Attendees to the PCI Community Meeting in Vegas two weeks ago were treated to an interesting warning at the opening of the session. No social media or blogging during the meetings. I know that I picked up on it more than anyone else as I tweet and blog just a little.

It didn’t take long for attendees to be warned about its use. During Bob’s opening remarks, he cautioned users not to tweet or live blog the events.

The two-part irony behind the situation is that members of the press were welcomed into the meetings this year, and three of the five founding members of the council have embraced Twitter.

it was a secret!, by platinumblondelife

it was a secret!, by platinumblondelife

The Council handled this situation poorly. Social media is a part of our lives, and those that try to control it will find it controlling them. Here’s what the Council SHOULD have done, and I hope they do in Prague.

There are obvious things that should not be disclosed in social media. Confidential information, for example, should remain that way. While the Council is well intentioned in trying to ban social media to control the flow of confidential information, they send the wrong message by banning it.

Instead, the Council should have talked to all attendees at registration about social media, and their goals for allowing the right information to flow freely. They should lay a set of ground rules, and punish those who violate them. Here’s a suggested set of ground rules with an example of a rule violation where applicable:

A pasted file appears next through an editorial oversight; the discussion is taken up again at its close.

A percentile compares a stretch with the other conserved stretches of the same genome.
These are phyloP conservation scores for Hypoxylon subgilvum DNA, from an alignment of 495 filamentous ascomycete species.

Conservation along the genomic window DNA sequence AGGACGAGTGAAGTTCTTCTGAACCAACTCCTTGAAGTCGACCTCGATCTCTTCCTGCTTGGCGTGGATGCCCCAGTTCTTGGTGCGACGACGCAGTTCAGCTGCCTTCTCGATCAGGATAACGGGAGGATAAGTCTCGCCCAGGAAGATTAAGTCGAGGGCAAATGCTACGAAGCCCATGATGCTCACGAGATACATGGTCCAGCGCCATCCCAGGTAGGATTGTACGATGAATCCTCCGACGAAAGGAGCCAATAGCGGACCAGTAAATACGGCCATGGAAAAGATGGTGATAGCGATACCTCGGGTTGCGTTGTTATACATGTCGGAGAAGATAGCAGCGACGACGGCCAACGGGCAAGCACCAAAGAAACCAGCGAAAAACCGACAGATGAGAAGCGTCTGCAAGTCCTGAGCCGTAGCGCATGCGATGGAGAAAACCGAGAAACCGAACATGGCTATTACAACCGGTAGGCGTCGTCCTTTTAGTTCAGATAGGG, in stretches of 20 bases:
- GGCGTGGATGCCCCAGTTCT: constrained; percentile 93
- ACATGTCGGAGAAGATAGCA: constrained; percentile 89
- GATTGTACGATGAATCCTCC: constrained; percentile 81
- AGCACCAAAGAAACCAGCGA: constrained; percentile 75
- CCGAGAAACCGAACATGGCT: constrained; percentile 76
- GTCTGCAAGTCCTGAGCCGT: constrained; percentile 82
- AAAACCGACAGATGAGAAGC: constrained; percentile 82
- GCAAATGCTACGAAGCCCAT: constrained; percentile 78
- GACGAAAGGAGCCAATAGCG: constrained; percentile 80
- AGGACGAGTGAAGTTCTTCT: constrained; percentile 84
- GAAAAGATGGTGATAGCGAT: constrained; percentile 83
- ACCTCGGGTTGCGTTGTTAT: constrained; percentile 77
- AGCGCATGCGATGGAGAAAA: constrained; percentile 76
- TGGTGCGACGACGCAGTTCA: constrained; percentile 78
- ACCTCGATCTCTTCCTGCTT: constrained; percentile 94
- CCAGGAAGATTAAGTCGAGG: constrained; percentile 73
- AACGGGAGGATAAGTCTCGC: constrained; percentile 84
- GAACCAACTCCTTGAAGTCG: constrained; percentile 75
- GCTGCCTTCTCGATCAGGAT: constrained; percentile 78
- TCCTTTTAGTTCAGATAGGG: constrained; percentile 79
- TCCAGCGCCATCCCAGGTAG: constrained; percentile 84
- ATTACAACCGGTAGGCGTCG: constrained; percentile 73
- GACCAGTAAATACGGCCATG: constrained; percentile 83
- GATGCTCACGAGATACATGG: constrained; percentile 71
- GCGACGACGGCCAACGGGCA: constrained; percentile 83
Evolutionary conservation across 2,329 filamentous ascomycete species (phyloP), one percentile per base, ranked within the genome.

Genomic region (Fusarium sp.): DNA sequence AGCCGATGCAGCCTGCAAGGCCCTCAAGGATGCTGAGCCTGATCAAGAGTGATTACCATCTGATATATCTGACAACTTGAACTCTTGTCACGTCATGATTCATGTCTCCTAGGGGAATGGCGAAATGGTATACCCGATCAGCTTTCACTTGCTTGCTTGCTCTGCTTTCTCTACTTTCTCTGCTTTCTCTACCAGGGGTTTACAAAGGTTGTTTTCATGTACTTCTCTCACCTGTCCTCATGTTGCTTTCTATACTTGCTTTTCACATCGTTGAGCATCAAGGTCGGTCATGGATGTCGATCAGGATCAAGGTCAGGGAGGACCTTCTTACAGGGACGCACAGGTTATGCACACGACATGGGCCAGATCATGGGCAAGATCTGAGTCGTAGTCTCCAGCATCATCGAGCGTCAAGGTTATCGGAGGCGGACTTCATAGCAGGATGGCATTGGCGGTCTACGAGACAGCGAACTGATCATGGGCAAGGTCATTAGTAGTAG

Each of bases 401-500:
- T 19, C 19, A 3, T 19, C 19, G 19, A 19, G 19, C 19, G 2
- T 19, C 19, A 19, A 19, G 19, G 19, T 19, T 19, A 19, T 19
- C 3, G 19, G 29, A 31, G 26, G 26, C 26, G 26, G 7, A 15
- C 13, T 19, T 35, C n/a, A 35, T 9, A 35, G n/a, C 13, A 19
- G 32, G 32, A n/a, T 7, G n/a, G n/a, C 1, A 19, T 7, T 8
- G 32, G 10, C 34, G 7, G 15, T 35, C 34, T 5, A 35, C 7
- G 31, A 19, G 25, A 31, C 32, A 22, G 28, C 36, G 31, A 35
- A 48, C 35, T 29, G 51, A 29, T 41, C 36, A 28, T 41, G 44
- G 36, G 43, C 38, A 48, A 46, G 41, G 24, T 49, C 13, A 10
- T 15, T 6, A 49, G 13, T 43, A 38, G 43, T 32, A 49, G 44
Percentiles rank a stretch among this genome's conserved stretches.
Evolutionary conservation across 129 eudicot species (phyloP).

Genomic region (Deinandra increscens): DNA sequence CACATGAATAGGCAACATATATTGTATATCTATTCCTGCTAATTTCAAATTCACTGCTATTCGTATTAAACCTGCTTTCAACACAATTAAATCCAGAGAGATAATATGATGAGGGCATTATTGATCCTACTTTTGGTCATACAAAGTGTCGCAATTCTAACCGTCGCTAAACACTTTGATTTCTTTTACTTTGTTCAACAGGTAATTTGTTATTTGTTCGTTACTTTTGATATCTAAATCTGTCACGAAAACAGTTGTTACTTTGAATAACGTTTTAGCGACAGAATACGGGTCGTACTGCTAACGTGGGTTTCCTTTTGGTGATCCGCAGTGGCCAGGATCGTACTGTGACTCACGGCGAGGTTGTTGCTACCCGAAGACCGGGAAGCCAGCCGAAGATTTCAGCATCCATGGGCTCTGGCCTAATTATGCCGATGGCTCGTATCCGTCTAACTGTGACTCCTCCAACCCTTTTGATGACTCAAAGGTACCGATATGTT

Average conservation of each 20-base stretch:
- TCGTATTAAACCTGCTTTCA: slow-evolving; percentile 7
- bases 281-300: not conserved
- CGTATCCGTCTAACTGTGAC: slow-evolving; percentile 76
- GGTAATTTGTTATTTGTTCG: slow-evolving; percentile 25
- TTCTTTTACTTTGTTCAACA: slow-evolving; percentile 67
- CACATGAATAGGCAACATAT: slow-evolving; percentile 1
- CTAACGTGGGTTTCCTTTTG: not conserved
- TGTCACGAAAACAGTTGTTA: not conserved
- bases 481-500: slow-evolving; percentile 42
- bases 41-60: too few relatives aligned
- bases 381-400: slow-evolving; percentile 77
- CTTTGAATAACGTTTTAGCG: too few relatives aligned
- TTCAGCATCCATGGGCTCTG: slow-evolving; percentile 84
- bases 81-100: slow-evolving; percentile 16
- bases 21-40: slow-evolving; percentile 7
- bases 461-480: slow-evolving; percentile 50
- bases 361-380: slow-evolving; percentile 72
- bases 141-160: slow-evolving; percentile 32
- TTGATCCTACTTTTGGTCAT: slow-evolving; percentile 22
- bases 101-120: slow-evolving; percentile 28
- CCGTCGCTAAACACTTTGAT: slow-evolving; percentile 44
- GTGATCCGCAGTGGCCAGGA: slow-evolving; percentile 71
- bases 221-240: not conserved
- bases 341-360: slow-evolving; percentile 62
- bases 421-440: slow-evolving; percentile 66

• Do not use attendee’s names or affiliation (Jim from Dunder Mifflin asked about camera coverage in their card storage area).
  • Do not disclose information that could be deemed confidential (James’s Jerky Joint just told the Birds of a Feather group that they found two million track 2 records!).
  • Do not post pictures of delegates or the conference without permission (And here we see a photo of Russo impersonating an Elvis impersonator).

Outside of those ground rules, delegates should feel free to discuss items heard about on-stage unless they are noted as confidential. The Council and payment brands cannot reasonably expect that anything they say up there will remain confidential with more than 700 delegates in attendance, including press.

Any person violating the rules should be excused from the conference. It’s as simple as that. I would have gladly signed an agreement on the spot to be able to document and share the event with those that could not attend.

Groups that embrace social media will reap the rewards of their group of followers. It does come with a price—accountability. Maybe that speaks to a larger corporate problem?

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